A new railway station is opening today at Auckland's Sylvia Park shopping centre, in time for school-holiday crowds.
Trains will stop at the new station at least once every 30 minutes - and more often at peak times - giving shoppers and retail workers a 19-minute ride from Britomart or a 31-minute trip from Papakura.
That compares with a 45-minute bus ride from central Auckland and an often-frustrating hunt for a vacant parking space for those who drive to Sylvia Park.
But passengers must make sure they board an eastern line service to reach the shopping centre, via the waterfront and Glen Innes, as the southern line bypasses it.
Although it looks similar to most other new stations being developed in Auckland's railway revival, it is unusual in that it was paid for by the shopping centre's developer.
But although that was a requirement of its resource consent, Kiwi Property Income Trust has gone further by supplying 200 free 10-trip train tickets to retail workers to introduce them to rail transport.
"We really want to encourage people to use the train," said chief executive Angus McNaughton, whose centre caused a traffic nightmare a year ago when cars blocked the Southern Motorway as shoppers chased bargains at the opening of Sylvia Park's first stage of 50 shops.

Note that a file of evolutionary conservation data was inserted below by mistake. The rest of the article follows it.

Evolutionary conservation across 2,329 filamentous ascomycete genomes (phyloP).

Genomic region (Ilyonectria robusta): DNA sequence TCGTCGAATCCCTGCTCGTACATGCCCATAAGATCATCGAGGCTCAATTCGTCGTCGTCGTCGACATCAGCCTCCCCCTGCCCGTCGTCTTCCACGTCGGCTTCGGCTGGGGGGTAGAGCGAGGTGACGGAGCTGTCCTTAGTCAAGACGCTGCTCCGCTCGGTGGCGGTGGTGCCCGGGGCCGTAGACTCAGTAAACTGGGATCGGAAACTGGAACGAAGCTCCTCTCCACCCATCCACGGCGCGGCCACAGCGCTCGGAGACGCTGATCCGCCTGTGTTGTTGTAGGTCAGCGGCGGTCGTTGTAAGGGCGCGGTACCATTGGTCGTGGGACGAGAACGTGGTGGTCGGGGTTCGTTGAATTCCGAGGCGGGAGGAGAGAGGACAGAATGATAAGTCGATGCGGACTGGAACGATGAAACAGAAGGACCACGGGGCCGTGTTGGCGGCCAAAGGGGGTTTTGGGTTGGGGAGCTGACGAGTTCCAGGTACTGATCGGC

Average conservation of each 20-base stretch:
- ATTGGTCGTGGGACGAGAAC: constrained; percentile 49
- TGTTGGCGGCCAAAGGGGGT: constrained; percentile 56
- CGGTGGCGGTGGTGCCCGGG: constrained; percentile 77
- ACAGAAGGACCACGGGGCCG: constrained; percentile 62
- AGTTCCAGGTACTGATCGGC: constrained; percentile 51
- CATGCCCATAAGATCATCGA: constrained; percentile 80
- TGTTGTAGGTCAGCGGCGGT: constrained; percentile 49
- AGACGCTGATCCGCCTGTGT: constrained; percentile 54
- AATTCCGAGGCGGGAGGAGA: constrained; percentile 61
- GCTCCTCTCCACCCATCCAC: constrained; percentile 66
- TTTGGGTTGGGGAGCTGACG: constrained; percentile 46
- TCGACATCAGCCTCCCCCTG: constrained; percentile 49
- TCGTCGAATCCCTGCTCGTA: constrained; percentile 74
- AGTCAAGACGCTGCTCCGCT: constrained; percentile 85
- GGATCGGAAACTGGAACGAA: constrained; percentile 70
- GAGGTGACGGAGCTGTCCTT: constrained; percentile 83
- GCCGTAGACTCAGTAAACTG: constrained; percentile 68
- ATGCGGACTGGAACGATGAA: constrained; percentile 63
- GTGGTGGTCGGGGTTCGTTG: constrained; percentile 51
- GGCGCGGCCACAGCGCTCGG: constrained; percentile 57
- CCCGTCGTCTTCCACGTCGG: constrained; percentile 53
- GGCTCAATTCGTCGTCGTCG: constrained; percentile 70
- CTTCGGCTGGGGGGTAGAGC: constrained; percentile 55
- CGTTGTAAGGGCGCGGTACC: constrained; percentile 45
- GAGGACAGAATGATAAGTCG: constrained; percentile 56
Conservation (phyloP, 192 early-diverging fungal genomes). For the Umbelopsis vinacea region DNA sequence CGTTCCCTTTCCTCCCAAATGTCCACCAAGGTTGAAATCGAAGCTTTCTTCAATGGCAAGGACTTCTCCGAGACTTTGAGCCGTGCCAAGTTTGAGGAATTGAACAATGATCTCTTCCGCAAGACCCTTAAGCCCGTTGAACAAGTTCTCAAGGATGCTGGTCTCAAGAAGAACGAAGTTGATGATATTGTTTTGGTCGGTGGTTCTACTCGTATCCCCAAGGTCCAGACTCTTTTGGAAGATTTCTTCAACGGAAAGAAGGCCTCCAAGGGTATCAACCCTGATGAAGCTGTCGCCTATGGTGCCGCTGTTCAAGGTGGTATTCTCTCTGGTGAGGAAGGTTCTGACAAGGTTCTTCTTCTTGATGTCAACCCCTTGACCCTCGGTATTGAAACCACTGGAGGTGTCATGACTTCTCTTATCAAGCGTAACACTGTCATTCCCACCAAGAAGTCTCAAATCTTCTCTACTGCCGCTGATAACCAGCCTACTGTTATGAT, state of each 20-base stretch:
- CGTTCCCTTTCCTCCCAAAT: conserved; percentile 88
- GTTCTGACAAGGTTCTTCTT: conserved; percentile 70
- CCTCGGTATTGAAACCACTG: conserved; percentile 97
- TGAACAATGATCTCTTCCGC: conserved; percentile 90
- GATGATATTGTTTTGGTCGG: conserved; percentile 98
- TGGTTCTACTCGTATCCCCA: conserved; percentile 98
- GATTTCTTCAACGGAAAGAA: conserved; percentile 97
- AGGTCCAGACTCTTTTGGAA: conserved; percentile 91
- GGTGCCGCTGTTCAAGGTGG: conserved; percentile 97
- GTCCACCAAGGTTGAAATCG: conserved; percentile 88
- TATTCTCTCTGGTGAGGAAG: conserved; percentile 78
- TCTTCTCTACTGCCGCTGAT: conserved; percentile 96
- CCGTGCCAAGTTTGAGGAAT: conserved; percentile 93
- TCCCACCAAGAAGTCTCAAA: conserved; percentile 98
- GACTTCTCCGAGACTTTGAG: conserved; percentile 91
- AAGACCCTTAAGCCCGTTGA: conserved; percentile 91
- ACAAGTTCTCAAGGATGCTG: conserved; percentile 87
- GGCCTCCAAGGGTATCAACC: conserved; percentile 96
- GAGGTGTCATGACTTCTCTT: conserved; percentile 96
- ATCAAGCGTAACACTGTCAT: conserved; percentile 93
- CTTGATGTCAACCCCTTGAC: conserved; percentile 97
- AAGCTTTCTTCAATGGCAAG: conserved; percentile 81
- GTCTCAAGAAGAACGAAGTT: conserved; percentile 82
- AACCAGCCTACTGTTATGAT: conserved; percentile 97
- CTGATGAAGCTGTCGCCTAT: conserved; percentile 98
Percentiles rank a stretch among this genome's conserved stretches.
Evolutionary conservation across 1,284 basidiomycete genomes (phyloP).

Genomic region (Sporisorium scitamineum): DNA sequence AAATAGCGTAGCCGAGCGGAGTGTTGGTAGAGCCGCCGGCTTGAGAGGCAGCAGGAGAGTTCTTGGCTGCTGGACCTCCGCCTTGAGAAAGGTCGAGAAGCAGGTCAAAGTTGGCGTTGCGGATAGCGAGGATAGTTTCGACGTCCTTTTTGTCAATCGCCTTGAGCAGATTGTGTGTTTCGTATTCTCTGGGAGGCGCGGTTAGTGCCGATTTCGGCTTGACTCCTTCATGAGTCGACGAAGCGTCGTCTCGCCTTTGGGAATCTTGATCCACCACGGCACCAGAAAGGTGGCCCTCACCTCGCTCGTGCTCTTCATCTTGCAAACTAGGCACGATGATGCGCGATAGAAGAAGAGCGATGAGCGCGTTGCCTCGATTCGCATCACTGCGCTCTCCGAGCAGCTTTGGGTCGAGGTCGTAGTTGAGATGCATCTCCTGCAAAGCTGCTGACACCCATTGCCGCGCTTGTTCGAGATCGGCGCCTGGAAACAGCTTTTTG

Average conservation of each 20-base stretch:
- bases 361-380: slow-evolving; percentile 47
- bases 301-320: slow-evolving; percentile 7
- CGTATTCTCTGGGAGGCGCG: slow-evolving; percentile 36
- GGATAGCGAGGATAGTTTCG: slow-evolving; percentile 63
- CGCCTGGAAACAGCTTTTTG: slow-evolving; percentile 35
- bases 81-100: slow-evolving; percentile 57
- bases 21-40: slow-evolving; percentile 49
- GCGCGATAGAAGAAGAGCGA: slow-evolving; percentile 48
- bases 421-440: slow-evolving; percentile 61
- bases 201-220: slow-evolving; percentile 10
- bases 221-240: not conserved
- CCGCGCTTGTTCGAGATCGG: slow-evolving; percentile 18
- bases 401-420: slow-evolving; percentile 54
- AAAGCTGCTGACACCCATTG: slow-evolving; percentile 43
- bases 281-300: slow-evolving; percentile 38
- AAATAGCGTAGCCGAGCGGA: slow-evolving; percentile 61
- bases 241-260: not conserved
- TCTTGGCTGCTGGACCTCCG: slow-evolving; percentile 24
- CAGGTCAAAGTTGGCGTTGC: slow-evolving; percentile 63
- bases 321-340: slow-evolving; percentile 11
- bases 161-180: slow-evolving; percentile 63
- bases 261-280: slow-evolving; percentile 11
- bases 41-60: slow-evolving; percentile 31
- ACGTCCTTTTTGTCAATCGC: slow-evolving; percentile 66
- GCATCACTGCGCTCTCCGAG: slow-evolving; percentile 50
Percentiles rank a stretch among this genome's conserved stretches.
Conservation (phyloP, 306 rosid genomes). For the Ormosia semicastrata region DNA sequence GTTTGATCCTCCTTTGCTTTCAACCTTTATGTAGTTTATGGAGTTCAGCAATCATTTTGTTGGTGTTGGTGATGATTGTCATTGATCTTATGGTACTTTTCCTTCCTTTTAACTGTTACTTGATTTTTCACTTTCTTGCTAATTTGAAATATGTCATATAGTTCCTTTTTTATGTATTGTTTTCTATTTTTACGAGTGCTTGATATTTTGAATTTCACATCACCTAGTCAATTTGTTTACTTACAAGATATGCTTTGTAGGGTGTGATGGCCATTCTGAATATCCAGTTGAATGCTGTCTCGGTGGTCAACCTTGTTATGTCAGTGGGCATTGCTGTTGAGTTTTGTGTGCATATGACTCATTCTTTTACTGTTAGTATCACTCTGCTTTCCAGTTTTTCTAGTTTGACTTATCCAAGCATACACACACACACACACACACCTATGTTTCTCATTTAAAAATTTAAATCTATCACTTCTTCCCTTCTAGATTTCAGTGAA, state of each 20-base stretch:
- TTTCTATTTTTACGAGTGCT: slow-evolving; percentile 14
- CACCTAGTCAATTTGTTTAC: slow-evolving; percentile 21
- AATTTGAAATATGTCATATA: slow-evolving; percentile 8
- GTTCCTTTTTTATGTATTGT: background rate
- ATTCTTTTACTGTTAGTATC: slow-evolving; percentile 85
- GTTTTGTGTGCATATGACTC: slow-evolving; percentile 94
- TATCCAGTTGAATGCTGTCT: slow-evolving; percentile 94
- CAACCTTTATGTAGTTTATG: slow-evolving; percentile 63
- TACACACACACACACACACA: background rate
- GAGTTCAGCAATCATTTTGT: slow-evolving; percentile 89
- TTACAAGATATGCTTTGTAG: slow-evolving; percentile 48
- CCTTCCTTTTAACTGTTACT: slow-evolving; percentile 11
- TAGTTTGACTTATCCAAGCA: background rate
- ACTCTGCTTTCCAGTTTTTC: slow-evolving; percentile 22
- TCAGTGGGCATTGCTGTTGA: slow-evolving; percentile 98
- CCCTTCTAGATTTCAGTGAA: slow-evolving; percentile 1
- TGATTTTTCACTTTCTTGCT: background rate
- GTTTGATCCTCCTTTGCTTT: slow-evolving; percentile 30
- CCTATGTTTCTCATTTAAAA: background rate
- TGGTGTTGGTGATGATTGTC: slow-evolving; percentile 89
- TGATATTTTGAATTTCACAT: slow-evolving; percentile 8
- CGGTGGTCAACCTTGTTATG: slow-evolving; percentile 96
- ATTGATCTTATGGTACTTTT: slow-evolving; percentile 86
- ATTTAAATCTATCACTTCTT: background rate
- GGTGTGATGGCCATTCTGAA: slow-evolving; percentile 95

The centre now has 200 shops spread over 6.5ha, and has resource consents to start building office blocks.
Mr McNaughton said the property trust had been keen to build the station as soon as possible, but had to wait to fit in with the regional transport planning considerations.
In other changes to suburban rail services, trains will run every 30 minutes - instead of hourly - between 9am and 3pm on Saturdays on the southern line through Newmarket and the eastern line through Glen Innes.
Peak-time services on week days between Henderson and Britomart will be doubled to four an hour.
But trains throughout the network will leave each station seven or eight minutes earlier on Saturdays than they do now, and passengers should also look out for minor timetable variations on weekdays.